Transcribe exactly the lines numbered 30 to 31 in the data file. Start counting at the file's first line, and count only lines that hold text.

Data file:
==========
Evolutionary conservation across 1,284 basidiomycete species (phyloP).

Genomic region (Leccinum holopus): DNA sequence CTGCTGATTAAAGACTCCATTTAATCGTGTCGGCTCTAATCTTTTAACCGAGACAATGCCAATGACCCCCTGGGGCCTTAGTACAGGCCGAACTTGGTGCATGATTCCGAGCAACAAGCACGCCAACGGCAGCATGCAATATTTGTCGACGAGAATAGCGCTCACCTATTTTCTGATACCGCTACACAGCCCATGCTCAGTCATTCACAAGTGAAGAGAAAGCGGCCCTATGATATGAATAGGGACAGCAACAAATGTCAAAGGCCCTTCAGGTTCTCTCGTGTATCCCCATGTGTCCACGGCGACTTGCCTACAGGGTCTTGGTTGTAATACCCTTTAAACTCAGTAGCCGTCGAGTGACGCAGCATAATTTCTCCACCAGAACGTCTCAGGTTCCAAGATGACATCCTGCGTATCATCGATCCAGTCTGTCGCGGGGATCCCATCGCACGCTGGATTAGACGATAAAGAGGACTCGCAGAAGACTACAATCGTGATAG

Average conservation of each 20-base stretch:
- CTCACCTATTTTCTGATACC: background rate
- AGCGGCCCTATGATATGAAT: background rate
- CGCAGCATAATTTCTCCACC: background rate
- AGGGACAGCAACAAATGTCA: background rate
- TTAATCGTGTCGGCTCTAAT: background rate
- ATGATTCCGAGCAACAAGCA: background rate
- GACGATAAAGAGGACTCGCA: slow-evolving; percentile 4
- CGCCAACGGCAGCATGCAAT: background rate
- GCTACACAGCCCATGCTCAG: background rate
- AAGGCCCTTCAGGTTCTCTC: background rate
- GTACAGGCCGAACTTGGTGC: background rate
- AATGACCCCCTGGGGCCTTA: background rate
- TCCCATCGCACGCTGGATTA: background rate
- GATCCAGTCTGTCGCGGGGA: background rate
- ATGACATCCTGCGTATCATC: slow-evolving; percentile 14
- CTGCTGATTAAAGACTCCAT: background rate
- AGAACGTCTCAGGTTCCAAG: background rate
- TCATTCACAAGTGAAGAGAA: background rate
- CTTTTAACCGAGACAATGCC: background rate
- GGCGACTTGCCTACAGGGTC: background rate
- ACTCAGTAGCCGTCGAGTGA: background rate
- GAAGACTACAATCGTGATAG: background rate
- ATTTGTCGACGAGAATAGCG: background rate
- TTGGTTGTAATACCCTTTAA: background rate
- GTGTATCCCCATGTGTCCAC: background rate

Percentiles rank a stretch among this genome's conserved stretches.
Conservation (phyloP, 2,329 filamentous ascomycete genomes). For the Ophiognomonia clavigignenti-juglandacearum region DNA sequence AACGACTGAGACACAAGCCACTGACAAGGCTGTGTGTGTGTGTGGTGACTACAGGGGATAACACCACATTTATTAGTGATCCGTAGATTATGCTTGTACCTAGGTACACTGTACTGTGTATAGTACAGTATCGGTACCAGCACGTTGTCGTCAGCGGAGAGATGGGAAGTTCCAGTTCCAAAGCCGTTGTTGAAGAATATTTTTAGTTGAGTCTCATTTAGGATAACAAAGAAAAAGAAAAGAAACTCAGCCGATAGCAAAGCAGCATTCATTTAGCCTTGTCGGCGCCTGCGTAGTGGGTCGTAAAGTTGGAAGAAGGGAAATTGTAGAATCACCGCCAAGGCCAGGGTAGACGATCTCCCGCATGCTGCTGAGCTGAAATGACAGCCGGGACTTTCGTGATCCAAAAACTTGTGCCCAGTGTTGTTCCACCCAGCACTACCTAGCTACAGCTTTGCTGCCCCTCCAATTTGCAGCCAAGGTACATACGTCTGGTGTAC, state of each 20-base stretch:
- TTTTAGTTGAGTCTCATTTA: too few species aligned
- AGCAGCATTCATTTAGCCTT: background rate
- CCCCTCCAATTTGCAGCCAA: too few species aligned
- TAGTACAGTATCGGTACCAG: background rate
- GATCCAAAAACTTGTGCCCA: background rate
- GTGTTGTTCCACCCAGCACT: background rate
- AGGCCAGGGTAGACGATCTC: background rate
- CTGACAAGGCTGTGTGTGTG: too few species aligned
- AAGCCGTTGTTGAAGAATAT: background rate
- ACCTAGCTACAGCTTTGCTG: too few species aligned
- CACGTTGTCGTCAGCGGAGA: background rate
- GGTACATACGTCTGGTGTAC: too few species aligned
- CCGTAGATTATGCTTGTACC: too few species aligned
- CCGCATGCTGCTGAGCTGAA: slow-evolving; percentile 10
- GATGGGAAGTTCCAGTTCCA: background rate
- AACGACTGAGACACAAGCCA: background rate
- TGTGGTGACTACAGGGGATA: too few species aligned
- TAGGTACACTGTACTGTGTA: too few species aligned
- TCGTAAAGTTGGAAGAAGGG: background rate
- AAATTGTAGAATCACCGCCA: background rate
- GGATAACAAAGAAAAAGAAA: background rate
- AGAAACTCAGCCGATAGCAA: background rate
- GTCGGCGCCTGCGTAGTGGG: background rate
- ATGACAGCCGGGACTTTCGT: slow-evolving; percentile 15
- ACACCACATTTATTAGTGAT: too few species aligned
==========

Conservation (phyloP, 2,329 filamentous ascomycete genomes). For the Ophiognomonia clavigignenti-juglandacearum region DNA sequence AACGACTGAGACACAAGCCACTGACAAGGCTGTGTGTGTGTGTGGTGACTACAGGGGATAACACCACATTTATTAGTGATCCGTAGATTATGCTTGTACCTAGGTACACTGTACTGTGTATAGTACAGTATCGGTACCAGCACGTTGTCGTCAGCGGAGAGATGGGAAGTTCCAGTTCCAAAGCCGTTGTTGAAGAATATTTTTAGTTGAGTCTCATTTAGGATAACAAAGAAAAAGAAAAGAAACTCAGCCGATAGCAAAGCAGCATTCATTTAGCCTTGTCGGCGCCTGCGTAGTGGGTCGTAAAGTTGGAAGAAGGGAAATTGTAGAATCACCGCCAAGGCCAGGGTAGACGATCTCCCGCATGCTGCTGAGCTGAAATGACAGCCGGGACTTTCGTGATCCAAAAACTTGTGCCCAGTGTTGTTCCACCCAGCACTACCTAGCTACAGCTTTGCTGCCCCTCCAATTTGCAGCCAAGGTACATACGTCTGGTGTAC, state of each 20-base stretch:
- TTTTAGTTGAGTCTCATTTA: too few species aligned